“Mass incarceration makes our country worse off,” Obama said, “and we need to do something about it.”
Obama emphasized the disproportionate effect that the past 30 years of criminal justice have had on black and Hispanic Americans, noting that they make up 30 percent of the general population but roughly 60 percent of the incarcerated population. He also called for reinvestment in underprivileged communities, making the argument that unless money is spent on creating opportunities for people who might otherwise resort to crime, justice reform will only go so far.

“We can’t ask our police, or our prosecutors, or our prison guards, or our judges to bear the entire burden of containing and controlling problems that the rest of us are not facing up to and aren’t willing to do something about,” he said, adding, “Today I’ve been talking about the criminal justice system, but we have to recognize that it’s not something that we can view in isolation. Any system that allows us to turn a blind eye to hopelessness and despair—that’s not a justice system. It’s an injustice system. But that’s an extension and a reflection of some broader decisions that we’re making as a society. And that has to change.”

The speech broke at least two pieces of news. First, the president expressed full-throated support for re-enfranchising convicted felons who have served their time. “If folks have served their time, and they’ve re-entered society, they should be able to vote,” he said, to loud applause. Such a change would affect approximately 4 million people around the country who currently cannot vote because of their criminal records, even though they are no longer incarcerated.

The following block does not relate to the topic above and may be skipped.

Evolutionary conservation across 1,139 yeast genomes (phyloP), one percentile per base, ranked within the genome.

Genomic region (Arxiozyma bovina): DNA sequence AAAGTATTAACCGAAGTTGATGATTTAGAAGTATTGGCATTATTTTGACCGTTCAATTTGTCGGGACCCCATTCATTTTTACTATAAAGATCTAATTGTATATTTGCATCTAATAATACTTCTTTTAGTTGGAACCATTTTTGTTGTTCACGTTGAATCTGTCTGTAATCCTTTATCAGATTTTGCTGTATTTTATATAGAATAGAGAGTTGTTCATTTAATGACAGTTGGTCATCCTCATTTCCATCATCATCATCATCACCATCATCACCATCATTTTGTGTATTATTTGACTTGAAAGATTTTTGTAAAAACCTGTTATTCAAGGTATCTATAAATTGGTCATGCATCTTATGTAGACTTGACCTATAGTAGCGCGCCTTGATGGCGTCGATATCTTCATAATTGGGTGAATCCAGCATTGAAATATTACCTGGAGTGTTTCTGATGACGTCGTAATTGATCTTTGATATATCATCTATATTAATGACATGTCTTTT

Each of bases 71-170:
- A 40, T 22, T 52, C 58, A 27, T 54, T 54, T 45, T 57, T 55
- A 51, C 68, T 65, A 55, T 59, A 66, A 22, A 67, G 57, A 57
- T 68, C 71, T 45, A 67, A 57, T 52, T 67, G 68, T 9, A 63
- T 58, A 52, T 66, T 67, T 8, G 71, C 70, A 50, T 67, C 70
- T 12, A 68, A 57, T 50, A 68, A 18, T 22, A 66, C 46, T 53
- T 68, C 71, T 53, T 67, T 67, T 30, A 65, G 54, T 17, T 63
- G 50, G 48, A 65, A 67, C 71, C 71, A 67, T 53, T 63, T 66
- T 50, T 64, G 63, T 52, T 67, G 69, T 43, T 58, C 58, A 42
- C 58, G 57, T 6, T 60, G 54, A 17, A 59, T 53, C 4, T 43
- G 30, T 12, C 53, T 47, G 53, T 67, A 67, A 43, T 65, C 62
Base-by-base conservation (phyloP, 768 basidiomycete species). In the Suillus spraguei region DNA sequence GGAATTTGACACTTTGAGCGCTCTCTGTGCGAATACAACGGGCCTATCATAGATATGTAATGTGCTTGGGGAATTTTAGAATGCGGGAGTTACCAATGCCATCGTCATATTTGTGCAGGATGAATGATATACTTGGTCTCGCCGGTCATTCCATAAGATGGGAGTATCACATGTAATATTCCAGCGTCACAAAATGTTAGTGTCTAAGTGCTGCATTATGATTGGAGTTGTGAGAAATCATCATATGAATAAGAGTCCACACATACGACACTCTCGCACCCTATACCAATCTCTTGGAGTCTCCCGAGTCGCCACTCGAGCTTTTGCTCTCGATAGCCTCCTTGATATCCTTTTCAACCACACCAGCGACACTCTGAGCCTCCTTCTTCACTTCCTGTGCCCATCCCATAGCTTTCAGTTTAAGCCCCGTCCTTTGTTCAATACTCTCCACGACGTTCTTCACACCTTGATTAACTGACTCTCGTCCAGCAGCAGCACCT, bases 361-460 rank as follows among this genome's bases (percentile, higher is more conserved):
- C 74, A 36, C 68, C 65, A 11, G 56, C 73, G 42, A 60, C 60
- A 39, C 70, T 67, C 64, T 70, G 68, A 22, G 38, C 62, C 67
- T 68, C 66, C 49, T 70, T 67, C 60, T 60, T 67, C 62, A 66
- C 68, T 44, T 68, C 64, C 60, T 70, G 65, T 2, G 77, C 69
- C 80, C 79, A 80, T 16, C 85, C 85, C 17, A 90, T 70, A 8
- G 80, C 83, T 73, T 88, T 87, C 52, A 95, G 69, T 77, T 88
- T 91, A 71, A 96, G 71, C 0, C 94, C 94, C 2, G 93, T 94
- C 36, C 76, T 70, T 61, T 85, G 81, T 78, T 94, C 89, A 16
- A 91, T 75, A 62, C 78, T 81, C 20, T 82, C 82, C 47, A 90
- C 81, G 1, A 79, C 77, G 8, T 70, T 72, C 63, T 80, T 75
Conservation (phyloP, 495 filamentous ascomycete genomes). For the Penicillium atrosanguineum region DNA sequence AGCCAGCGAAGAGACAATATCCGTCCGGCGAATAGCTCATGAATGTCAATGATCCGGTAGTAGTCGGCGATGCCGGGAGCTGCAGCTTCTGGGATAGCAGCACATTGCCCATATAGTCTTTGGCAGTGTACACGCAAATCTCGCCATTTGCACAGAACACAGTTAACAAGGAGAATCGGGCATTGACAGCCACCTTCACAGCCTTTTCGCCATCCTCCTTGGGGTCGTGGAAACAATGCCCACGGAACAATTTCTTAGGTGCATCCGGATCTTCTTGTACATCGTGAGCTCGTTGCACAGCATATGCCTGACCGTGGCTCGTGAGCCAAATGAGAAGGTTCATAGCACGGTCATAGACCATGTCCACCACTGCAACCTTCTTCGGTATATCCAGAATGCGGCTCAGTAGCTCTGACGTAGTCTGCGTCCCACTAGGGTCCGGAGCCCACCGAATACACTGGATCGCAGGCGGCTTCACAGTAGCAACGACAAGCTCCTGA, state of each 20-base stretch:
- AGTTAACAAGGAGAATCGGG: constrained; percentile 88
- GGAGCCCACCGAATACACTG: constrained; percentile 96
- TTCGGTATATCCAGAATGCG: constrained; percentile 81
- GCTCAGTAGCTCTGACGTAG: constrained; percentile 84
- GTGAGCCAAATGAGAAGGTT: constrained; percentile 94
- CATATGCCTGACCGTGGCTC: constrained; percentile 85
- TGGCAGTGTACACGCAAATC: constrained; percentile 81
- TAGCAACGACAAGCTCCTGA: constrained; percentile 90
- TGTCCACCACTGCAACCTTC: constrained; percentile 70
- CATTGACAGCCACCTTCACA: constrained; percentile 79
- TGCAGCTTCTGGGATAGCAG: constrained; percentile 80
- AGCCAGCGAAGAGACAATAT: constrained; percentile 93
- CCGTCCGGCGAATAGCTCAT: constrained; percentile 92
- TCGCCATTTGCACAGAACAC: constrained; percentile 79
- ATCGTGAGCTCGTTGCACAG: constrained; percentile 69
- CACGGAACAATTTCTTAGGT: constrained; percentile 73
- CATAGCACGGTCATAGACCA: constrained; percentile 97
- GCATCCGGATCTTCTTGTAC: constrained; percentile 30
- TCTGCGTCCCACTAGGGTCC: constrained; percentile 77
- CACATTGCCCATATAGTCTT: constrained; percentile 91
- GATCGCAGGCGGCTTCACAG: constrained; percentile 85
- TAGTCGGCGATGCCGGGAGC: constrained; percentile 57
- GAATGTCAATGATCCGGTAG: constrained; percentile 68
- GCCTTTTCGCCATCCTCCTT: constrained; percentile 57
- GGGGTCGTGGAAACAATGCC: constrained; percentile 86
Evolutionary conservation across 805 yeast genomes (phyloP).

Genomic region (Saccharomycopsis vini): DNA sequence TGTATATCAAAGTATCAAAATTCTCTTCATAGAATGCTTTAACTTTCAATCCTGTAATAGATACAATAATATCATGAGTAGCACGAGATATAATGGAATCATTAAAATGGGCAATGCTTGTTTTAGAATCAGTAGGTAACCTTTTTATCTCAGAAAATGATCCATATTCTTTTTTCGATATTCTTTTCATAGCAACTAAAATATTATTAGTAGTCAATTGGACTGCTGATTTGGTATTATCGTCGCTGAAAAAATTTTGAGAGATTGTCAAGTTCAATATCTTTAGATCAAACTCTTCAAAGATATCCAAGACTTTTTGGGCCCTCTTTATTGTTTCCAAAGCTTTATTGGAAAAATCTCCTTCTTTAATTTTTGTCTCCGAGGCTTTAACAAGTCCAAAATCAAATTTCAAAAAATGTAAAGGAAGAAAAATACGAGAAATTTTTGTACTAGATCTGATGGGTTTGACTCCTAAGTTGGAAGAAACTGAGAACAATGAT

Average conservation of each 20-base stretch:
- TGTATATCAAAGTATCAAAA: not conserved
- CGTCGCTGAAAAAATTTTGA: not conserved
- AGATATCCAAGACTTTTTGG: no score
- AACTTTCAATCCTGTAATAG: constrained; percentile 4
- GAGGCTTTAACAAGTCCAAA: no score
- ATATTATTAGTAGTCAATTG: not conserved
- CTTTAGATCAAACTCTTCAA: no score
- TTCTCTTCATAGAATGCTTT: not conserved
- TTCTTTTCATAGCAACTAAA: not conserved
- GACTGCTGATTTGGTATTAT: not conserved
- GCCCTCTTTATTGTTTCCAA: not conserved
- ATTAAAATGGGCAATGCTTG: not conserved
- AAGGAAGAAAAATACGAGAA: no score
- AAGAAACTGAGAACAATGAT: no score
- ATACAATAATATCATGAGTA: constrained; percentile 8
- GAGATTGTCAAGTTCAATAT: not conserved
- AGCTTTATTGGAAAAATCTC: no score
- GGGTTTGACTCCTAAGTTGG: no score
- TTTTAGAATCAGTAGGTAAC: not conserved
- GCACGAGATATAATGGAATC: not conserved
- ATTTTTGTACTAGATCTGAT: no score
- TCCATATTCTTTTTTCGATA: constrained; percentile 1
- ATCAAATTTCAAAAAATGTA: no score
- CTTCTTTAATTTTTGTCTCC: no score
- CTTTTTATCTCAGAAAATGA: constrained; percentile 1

Second, Obama called for prisons around the country to take a hard look at the use of solitary confinement and revealed that he had asked Attorney General Loretta Lynch to “start a review of the overuse of solitary confinement across American prisons.” (On the official POTUS Twitter, Obama was quoted in a way that made clear the attorney general would only be looking at federal prisons.)

“The social science shows that an environment like that is often more likely to make inmates more alienated, more hostile, more violent,” Obama said. “Do we really think it makes sense to lock so many people alone in tiny cells for 23 hours a day for months, sometimes for years, at a time? That is not going to make us safer. That’s not going to make us stronger. And if those individuals are ultimately released, how are they ever going to adapt? It’s not smart. Our prisons should be a place where we can train people for skills that can help them find a job, not train them to become more hardened criminals.”

Toward the end of the speech, the president sounded a personal note, echoing a comment he madeafter the death of Trayvon Martin. You can watch that clip here: